Klezmer Music: Early Yiddish Instrumental Music, 1908 - 1927

Album cover: Pseudo-colorized image of big old-world folk band headed by absolutely garish type.

Klezmer Music
Early Yiddish Instrumental Music, The First Recordings: 1908 - 1927
Arhoolie Folklyric 7034, CD 7034, 1997
(replacement of Klezmer Music: The First Recordings 1910 - 1927, circa ~1985)

It's hard to remember now that there was a time when klezmer recordings was hard to find, and klezmer "revival" bands were very, very bad. It wasn't until I came upon a private tape made by The Klezmorim for use by drummers auditioning for the band that I became aware of how diverse klezmer was, and how gripping the music.

The person who did the most to make old klezmer recordings and "neshama" (soul) accessible to people rediscovering the music on the West Coast, maybe anywhere, was Dr. Martin Schwartz, of the University of California at Berkeley. Marty had the goods, and he had the ear to know what was worth listening to, and why. A decade, decade and a half ago, he released a first collection on Arhoolie. It was the first good collection of remastered klezmer '78s. This year the collection has been updated, cleaned up additionally by the amazing David Julian Gray (one of the original "Klezmorim," now bringing the NPR into the digital age in Washington, DC). The result is a CD that still makes the perfect introduction to klezmer. Thanks, in part to Gray's work, this is also an album where one doesn't notice the snap, crackle, and pop of old 78s, and instead notices the music close to how it was originally recorded.

Being able to revisit his work has also allowed Marty to revise his album notes reflecting the klezmer revival (or "revitalisation," as he decides, after Michael Alpert). Marty also pulls in some cogent remarks from Zev Feldman, whose own research into klezmer (and early recordings with Andy Statman) have also been influential. The result is an album of even greater breadth than the original, wonderful sound quality, and impeccable, well-written notes. This is an ideal introduction to klezmer, and like those childhood books that one continues to read as an adult, this is the sort of album that will always be worth listening to.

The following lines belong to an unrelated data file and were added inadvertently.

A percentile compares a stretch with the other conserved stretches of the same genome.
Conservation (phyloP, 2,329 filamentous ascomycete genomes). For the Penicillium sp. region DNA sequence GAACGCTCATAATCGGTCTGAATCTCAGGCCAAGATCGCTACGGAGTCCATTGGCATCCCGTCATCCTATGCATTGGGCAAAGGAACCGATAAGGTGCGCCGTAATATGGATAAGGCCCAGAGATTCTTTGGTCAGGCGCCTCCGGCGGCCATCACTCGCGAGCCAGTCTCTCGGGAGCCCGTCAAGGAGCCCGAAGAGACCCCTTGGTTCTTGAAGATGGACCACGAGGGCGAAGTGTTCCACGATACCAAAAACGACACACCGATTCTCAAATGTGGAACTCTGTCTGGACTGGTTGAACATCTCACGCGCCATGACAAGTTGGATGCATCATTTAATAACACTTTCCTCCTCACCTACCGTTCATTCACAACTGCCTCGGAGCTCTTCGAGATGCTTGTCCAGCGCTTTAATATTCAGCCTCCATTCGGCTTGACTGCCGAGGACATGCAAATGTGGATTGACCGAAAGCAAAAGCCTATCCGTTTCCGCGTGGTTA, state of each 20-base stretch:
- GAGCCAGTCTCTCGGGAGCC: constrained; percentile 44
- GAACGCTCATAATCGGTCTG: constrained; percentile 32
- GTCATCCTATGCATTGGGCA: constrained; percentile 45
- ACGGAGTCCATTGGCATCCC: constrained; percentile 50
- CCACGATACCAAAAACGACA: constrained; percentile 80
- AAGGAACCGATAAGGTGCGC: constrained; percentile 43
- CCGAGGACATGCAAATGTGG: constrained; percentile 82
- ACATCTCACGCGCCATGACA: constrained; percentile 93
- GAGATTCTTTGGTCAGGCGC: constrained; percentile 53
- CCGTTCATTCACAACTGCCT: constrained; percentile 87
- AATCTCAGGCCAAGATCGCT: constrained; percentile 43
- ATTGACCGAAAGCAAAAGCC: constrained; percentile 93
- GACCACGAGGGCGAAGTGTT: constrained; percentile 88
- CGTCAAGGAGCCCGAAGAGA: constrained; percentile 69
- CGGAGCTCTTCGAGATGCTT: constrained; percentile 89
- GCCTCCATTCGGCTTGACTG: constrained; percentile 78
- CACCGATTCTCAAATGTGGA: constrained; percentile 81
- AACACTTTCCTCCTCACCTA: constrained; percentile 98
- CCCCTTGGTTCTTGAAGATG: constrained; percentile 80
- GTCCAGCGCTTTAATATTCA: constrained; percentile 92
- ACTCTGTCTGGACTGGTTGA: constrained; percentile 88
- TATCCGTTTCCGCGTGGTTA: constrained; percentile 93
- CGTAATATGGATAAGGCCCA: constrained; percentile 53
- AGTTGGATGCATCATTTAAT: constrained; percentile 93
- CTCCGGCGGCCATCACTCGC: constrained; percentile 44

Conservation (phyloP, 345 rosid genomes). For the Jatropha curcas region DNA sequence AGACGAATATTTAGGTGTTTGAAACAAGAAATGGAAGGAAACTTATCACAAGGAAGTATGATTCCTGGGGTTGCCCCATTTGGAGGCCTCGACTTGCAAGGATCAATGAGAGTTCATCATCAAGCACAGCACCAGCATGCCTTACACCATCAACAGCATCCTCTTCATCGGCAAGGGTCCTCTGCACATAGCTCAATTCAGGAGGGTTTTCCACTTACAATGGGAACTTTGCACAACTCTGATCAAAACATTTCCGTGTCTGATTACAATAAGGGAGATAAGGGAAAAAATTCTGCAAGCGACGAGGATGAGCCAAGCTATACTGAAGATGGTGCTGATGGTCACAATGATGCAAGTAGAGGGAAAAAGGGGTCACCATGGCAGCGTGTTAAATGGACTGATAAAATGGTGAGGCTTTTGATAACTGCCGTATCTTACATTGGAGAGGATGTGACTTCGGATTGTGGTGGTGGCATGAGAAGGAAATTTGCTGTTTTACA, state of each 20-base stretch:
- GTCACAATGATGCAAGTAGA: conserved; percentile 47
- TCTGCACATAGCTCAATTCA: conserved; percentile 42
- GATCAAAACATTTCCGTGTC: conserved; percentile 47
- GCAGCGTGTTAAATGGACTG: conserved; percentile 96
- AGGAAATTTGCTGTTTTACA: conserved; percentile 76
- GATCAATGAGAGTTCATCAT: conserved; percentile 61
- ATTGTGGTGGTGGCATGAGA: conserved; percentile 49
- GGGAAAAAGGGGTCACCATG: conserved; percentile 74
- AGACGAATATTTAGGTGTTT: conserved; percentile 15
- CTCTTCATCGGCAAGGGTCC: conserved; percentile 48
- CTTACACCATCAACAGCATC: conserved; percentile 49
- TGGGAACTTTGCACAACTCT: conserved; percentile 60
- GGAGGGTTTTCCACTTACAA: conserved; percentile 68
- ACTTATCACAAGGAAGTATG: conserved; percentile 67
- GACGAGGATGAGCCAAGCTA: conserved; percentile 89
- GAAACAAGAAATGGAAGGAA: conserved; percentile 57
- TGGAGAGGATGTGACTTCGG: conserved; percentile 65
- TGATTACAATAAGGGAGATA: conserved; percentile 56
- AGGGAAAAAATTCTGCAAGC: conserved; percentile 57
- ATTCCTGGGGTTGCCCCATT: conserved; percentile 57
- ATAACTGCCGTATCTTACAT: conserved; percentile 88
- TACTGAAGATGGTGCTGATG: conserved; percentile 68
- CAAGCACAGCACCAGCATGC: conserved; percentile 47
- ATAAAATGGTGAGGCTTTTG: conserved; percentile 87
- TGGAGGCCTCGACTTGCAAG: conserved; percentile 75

From the opening xylophone of Jacob Hoffman's "Doina and Hora" you become aware that there are things here that you never heard before. Things worth hearing. Compelling music. And yet, the music is often familiar. The Abe Schwartz Orchestra's "Sadegurer Chusid'l" is almost an archetype (until you compare it with the Joseph Moscowitz song of similar title and begin to hear the essense and space between both!). Also notable is the Abe Schwartz Orchestra reflects the stateliness of a bygone era (note especially the Mechutonim Tanz, the In-laws dance). We don't play music quite that way, anymore. The revival, twenty years on, reflects many other influences and changes in how we listen and to what we listen. Sometimes, it is clear that we haven't just changed, we've also lost. Musicians are still trying to sound as good and as soulful as Naftule Brandwein does on the "Kallarash".

It is especially notable that the bands tend to be either very big, or that the recordings are of a single featured soloist with one accompanyist. I hope that someone reading this will write to tell me more. Examples of featured player recordings include the accordionist, Mishke Ziganoff and flautist S. Kosch. The lilt of this 1909 recording called "Haneros Haluli" by H. Steiner is especially intriguing when you compare it to the Muzsikas version of the same, on their "Lost Jewish Music of Transylvania". (It wasn't until the release of Alicia Svigals wonderful "Fidl" album that it became clear to those of us on this side of the revival how much and how varied the klezmer fiddle repertoire is.

This is an essential collection for anyone who loves klezmer, or who just wants to know more. Professor Schwartz's notes are especially wonderful, as he knows how to explain and where to say more.

... the second [part of the recording in question] is a rhythm transposition of a tune in 4/4/ time, found e.g. in the folk song "Vos hob ikh gedarft fun mayn heym avektsuforen" ("Why did I have to leave home?"), the first klezmer version of which was recorded as Bucharester Chusidel by Hochman's Orchestra in 1924. The melody was taken over for a Greek rebetic love song, ....